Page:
The Star Formation Histories of galaxies: A tour through the STARLIGHT-SDSS database

The Star Formation Histories of galaxies: A tour through the STARLIGHT-SDSS database

R. Cid Fernandes,1 W. Schoenell,1 J. M. Gomes,1 N V. Asari,1 M. Schlickmann,1 A. Mateus,2 G. Stasińska,3 L. Sodré,4 and J. P. Torres-Papaqui5 (the SEAGal collaboration)

Retrieving the Star Formation History (SFH) of a galaxy out of its integrated spectrum is the central goal of stellar population synthesis. Recent advances in evolutionary synthesis models have given new breath to this old field of research. Modern spectral synthesis techniques incorporating these advances now allow the fitting of galaxy spectra on an Å-by-Å basis. These detailed fits are useful for a number of studies, like emission line, stellar kinematics, and specially galaxy evolution. Applications of this semi-empirical approach to mega data sets are teaching us a lot about the lives of galaxies. The STARLIGHT spectral synthesis code is one of the tools which allows one to harness this favorable combination of plentifulness of data and models. To illustrate this, we show how SFHs vary across classical emission line diagnostic diagrams. Systematic trends are present along both the star-forming and active-galaxy sequences. We also briefly describe experiments with new versions of evolutionary synthesis models. Last but not least, we announce the public availability of both STARLIGHT and a database of detailed spectral fits and related products for over half a million galaxies from the SDSS. This facility allows more physically inspired explorations of the parameter space than is possible in terms of raw observed properties, offering new ways to navigate through the realm of galaxies.

The Star Formation Histories of galaxies: A tour through the STARLIGHT-SDSS database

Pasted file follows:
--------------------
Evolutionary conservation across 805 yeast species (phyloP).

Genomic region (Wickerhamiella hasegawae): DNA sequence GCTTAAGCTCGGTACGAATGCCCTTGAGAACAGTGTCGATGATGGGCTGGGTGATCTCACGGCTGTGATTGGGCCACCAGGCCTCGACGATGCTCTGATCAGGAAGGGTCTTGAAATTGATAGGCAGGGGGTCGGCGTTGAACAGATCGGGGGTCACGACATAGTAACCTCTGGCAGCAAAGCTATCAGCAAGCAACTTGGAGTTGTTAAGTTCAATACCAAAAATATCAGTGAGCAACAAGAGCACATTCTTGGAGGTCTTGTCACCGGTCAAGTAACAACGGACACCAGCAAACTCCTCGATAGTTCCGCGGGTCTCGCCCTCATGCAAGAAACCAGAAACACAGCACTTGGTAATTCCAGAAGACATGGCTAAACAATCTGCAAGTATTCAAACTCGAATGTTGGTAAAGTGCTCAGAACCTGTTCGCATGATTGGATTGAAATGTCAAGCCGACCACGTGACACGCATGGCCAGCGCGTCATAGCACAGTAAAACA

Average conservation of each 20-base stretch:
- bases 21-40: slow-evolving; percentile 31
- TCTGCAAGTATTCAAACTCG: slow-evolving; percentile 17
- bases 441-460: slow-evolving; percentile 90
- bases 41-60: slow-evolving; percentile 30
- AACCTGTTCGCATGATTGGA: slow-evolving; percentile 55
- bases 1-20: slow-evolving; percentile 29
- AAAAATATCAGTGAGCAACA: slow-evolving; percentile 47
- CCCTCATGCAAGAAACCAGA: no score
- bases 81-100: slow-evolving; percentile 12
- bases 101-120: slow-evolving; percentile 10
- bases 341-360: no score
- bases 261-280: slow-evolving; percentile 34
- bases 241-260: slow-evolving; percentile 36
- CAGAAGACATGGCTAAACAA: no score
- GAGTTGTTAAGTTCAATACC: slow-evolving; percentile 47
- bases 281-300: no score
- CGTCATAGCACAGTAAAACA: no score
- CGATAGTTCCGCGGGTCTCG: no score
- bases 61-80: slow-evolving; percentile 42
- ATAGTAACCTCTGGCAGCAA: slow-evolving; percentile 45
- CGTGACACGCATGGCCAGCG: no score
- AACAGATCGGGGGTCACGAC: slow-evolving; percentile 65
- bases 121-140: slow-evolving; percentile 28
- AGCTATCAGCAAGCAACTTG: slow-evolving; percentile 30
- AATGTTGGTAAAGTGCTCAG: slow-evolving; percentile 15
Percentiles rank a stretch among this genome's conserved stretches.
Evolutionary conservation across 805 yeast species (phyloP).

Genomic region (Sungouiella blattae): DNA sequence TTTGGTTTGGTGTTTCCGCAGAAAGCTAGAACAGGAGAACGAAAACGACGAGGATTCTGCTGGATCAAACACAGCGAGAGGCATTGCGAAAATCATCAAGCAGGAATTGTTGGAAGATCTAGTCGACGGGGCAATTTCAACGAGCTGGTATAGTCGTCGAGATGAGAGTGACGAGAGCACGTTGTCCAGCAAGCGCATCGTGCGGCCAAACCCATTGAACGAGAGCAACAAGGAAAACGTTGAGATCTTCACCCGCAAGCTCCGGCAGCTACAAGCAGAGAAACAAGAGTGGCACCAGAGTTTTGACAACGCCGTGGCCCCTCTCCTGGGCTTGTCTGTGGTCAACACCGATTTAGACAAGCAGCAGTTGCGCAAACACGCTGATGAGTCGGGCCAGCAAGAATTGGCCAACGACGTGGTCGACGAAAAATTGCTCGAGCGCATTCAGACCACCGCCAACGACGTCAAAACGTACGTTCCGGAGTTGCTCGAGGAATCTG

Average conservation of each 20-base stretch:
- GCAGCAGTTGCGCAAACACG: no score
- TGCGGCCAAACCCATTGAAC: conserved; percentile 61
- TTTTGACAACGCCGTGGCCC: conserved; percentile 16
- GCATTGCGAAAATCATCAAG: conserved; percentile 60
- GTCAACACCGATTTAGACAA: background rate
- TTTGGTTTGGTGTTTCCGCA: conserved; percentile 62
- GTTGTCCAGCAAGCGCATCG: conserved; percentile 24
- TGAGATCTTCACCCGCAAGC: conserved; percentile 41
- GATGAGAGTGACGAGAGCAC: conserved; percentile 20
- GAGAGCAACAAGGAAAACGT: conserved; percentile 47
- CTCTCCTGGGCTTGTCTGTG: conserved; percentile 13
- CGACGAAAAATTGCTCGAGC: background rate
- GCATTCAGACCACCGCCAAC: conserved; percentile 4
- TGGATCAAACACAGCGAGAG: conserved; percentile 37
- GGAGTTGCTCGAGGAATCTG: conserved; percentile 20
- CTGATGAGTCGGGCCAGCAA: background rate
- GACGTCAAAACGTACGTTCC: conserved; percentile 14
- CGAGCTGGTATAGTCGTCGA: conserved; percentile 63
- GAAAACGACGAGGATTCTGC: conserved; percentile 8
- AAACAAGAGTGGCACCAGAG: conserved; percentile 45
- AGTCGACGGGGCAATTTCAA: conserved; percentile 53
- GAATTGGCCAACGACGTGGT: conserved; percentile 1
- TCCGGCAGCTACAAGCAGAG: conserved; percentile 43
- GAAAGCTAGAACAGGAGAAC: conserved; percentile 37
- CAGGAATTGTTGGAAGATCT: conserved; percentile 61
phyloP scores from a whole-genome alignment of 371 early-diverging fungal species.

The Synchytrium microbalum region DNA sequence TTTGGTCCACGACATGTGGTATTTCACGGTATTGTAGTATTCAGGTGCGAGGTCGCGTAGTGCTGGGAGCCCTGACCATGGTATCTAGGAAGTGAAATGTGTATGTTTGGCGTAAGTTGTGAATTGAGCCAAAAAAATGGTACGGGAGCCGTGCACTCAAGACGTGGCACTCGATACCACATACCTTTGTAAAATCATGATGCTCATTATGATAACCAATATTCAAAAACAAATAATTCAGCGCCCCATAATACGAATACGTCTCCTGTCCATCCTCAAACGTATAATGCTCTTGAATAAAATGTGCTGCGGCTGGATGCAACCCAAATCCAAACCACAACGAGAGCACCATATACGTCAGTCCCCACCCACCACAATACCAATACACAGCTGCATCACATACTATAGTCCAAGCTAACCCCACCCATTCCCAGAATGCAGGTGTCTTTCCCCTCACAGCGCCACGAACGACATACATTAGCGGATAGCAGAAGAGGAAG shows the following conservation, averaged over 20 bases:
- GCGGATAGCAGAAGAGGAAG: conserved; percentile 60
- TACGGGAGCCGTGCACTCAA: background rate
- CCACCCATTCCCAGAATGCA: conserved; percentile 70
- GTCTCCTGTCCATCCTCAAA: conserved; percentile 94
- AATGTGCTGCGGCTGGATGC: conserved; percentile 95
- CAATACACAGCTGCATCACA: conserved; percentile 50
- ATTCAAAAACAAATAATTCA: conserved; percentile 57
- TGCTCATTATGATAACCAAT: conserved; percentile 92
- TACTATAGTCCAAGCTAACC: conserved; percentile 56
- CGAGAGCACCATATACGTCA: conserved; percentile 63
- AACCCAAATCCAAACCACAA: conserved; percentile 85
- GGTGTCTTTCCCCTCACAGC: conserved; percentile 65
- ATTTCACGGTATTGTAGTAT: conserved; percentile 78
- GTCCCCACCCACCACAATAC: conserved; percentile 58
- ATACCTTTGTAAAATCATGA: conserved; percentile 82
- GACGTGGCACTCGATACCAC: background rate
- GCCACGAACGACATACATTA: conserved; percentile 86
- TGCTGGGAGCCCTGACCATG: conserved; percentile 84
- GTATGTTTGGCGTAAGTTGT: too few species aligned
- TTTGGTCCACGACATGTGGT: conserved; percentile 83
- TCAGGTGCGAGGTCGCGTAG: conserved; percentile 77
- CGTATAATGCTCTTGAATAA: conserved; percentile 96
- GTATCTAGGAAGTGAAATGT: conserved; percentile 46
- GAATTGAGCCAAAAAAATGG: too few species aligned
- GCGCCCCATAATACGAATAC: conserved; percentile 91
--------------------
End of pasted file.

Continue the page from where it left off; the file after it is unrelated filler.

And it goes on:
R. Cid Fernandes,1 W. Schoenell,1 J. M. Gomes,1 N V. Asari,1 M. Schlickmann,1 A. Mateus,2 G. Stasińska,3 L. Sodré,4 and J. P. Torres-Papaqui5 (the SEAGal collaboration)

11footnotetext: Departamento de Física - CFM, Universidade Federal de Santa Catarina, Florianópolis, SC, Brazil.22footnotetext: Laboratoire d’Astrophysique de Marseille, CNRS UMR6110, Traverse du Siphon, 13012 Marseille, France33footnotetext: LUTH, Observatoire de Paris, CNRS, Université Paris Diderot; Place Jules Janssen 92190 Meudon, France44footnotetext: Instituto de Astronomia, Geofísica e Ciências Atmosféricas, Universidade de São Paulo, Brazil55footnotetext: Instituto Nacional de Astrofísica, Óptica y Electrónica, Puebla, México

1 Introduction

How do galaxies assemble their stars over time, i.e, how do they evolve? This broad question lies at the heart of a large number of astrophysical frontier-problems, from the internal physics of galaxies to cosmological issues. Theoreticians try to answer this question plugging in as much physics as they can in their models (see Abadi’s talk), while many observers tackle it using the expanding Universe as a time-machine, examining how galaxy properties change with redshift (e.g., Aretxaga’s talk). This contribution deals with what can be learnt from a third and independent method: Uncovering the fossil record of evolution from its imprints on galaxy spectra. This semi-empirical approach has become highly attractive in the past few years, given the avalanche of data from cosmologically shallow surveys, and the enormous progress in our ability to fit galaxy spectra on a pixel-by-pixel basis using state-of-the-art evolutionary synthesis models as those reviewed in Bruzual’s and Coelho’s contributions.